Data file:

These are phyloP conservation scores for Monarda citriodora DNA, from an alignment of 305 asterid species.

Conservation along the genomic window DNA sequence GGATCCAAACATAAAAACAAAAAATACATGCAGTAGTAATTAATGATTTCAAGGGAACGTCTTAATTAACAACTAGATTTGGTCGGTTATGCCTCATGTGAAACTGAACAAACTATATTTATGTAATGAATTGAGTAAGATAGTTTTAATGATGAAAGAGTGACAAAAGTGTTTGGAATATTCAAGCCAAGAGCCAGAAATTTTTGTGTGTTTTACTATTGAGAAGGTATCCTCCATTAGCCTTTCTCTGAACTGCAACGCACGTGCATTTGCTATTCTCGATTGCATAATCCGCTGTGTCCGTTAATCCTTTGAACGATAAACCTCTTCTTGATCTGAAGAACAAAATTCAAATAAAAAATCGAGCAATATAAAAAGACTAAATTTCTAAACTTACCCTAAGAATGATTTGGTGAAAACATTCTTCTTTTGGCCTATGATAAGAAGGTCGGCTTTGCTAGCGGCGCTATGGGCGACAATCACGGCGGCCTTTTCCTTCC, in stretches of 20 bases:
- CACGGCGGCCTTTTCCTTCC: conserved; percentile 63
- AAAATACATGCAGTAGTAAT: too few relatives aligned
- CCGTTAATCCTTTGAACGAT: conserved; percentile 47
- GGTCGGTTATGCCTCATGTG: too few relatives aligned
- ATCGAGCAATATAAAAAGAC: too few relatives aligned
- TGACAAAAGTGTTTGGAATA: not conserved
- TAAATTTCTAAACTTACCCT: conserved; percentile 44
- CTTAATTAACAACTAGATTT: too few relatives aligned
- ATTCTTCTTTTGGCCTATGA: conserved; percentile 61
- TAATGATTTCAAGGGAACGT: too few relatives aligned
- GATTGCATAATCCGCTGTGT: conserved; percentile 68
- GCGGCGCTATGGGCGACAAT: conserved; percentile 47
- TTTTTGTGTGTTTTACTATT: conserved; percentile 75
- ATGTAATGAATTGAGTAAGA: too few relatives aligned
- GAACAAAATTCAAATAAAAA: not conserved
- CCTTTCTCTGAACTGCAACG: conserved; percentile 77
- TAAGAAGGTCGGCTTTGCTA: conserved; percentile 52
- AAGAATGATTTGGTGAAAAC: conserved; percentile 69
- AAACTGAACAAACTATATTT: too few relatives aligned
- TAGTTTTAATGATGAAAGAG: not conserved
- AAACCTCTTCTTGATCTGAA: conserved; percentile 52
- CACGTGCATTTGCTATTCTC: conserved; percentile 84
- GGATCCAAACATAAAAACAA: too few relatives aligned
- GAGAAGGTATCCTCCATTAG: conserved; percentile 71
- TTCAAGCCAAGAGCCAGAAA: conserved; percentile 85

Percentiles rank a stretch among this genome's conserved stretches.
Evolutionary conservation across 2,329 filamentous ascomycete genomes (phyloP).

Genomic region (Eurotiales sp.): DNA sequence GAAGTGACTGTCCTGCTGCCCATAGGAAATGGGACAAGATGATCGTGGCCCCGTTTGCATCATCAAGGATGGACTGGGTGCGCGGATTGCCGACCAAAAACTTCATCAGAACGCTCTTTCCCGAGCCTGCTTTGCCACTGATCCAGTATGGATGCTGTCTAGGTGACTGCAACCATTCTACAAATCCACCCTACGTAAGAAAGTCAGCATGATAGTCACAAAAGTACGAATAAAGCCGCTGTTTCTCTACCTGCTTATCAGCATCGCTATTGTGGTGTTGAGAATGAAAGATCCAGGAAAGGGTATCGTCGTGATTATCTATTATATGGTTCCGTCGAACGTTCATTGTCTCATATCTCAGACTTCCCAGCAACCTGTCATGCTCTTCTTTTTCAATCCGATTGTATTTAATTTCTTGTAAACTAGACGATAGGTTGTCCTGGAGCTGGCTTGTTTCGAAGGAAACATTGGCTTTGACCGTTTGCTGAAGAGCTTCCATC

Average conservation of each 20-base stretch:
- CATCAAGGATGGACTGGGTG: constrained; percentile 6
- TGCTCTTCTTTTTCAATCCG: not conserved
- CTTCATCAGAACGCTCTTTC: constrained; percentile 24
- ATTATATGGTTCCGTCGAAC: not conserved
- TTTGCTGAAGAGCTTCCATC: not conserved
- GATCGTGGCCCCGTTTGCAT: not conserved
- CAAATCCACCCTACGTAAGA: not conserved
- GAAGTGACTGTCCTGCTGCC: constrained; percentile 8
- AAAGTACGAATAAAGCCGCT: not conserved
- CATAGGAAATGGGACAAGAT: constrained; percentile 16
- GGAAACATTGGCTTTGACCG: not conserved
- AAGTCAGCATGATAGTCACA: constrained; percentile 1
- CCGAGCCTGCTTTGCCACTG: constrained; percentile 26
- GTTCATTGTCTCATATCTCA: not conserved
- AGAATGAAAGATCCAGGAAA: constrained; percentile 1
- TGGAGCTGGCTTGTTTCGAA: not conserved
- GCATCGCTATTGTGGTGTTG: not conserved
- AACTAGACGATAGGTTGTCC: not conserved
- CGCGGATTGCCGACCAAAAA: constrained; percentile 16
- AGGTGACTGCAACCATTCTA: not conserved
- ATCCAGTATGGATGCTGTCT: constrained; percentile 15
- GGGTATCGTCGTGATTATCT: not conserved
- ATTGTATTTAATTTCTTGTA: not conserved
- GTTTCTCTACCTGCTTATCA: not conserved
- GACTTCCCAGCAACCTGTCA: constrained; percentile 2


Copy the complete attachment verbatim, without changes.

These are phyloP conservation scores for Monarda citriodora DNA, from an alignment of 305 asterid species.

Conservation along the genomic window DNA sequence GGATCCAAACATAAAAACAAAAAATACATGCAGTAGTAATTAATGATTTCAAGGGAACGTCTTAATTAACAACTAGATTTGGTCGGTTATGCCTCATGTGAAACTGAACAAACTATATTTATGTAATGAATTGAGTAAGATAGTTTTAATGATGAAAGAGTGACAAAAGTGTTTGGAATATTCAAGCCAAGAGCCAGAAATTTTTGTGTGTTTTACTATTGAGAAGGTATCCTCCATTAGCCTTTCTCTGAACTGCAACGCACGTGCATTTGCTATTCTCGATTGCATAATCCGCTGTGTCCGTTAATCCTTTGAACGATAAACCTCTTCTTGATCTGAAGAACAAAATTCAAATAAAAAATCGAGCAATATAAAAAGACTAAATTTCTAAACTTACCCTAAGAATGATTTGGTGAAAACATTCTTCTTTTGGCCTATGATAAGAAGGTCGGCTTTGCTAGCGGCGCTATGGGCGACAATCACGGCGGCCTTTTCCTTCC, in stretches of 20 bases:
- CACGGCGGCCTTTTCCTTCC: conserved; percentile 63
- AAAATACATGCAGTAGTAAT: too few relatives aligned
- CCGTTAATCCTTTGAACGAT: conserved; percentile 47
- GGTCGGTTATGCCTCATGTG: too few relatives aligned
- ATCGAGCAATATAAAAAGAC: too few relatives aligned
- TGACAAAAGTGTTTGGAATA: not conserved
- TAAATTTCTAAACTTACCCT: conserved; percentile 44
- CTTAATTAACAACTAGATTT: too few relatives aligned
- ATTCTTCTTTTGGCCTATGA: conserved; percentile 61
- TAATGATTTCAAGGGAACGT: too few relatives aligned
- GATTGCATAATCCGCTGTGT: conserved; percentile 68
- GCGGCGCTATGGGCGACAAT: conserved; percentile 47
- TTTTTGTGTGTTTTACTATT: conserved; percentile 75
- ATGTAATGAATTGAGTAAGA: too few relatives aligned
- GAACAAAATTCAAATAAAAA: not conserved
- CCTTTCTCTGAACTGCAACG: conserved; percentile 77
- TAAGAAGGTCGGCTTTGCTA: conserved; percentile 52
- AAGAATGATTTGGTGAAAAC: conserved; percentile 69
- AAACTGAACAAACTATATTT: too few relatives aligned
- TAGTTTTAATGATGAAAGAG: not conserved
- AAACCTCTTCTTGATCTGAA: conserved; percentile 52
- CACGTGCATTTGCTATTCTC: conserved; percentile 84
- GGATCCAAACATAAAAACAA: too few relatives aligned
- GAGAAGGTATCCTCCATTAG: conserved; percentile 71
- TTCAAGCCAAGAGCCAGAAA: conserved; percentile 85

Percentiles rank a stretch among this genome's conserved stretches.
Evolutionary conservation across 2,329 filamentous ascomycete genomes (phyloP).

Genomic region (Eurotiales sp.): DNA sequence GAAGTGACTGTCCTGCTGCCCATAGGAAATGGGACAAGATGATCGTGGCCCCGTTTGCATCATCAAGGATGGACTGGGTGCGCGGATTGCCGACCAAAAACTTCATCAGAACGCTCTTTCCCGAGCCTGCTTTGCCACTGATCCAGTATGGATGCTGTCTAGGTGACTGCAACCATTCTACAAATCCACCCTACGTAAGAAAGTCAGCATGATAGTCACAAAAGTACGAATAAAGCCGCTGTTTCTCTACCTGCTTATCAGCATCGCTATTGTGGTGTTGAGAATGAAAGATCCAGGAAAGGGTATCGTCGTGATTATCTATTATATGGTTCCGTCGAACGTTCATTGTCTCATATCTCAGACTTCCCAGCAACCTGTCATGCTCTTCTTTTTCAATCCGATTGTATTTAATTTCTTGTAAACTAGACGATAGGTTGTCCTGGAGCTGGCTTGTTTCGAAGGAAACATTGGCTTTGACCGTTTGCTGAAGAGCTTCCATC

Average conservation of each 20-base stretch:
- CATCAAGGATGGACTGGGTG: constrained; percentile 6
- TGCTCTTCTTTTTCAATCCG: not conserved
- CTTCATCAGAACGCTCTTTC: constrained; percentile 24
- ATTATATGGTTCCGTCGAAC: not conserved
- TTTGCTGAAGAGCTTCCATC: not conserved
- GATCGTGGCCCCGTTTGCAT: not conserved
- CAAATCCACCCTACGTAAGA: not conserved
- GAAGTGACTGTCCTGCTGCC: constrained; percentile 8
- AAAGTACGAATAAAGCCGCT: not conserved
- CATAGGAAATGGGACAAGAT: constrained; percentile 16
- GGAAACATTGGCTTTGACCG: not conserved
- AAGTCAGCATGATAGTCACA: constrained; percentile 1
- CCGAGCCTGCTTTGCCACTG: constrained; percentile 26
- GTTCATTGTCTCATATCTCA: not conserved
- AGAATGAAAGATCCAGGAAA: constrained; percentile 1
- TGGAGCTGGCTTGTTTCGAA: not conserved
- GCATCGCTATTGTGGTGTTG: not conserved
- AACTAGACGATAGGTTGTCC: not conserved
- CGCGGATTGCCGACCAAAAA: constrained; percentile 16
- AGGTGACTGCAACCATTCTA: not conserved
- ATCCAGTATGGATGCTGTCT: constrained; percentile 15
- GGGTATCGTCGTGATTATCT: not conserved
- ATTGTATTTAATTTCTTGTA: not conserved
- GTTTCTCTACCTGCTTATCA: not conserved
- GACTTCCCAGCAACCTGTCA: constrained; percentile 2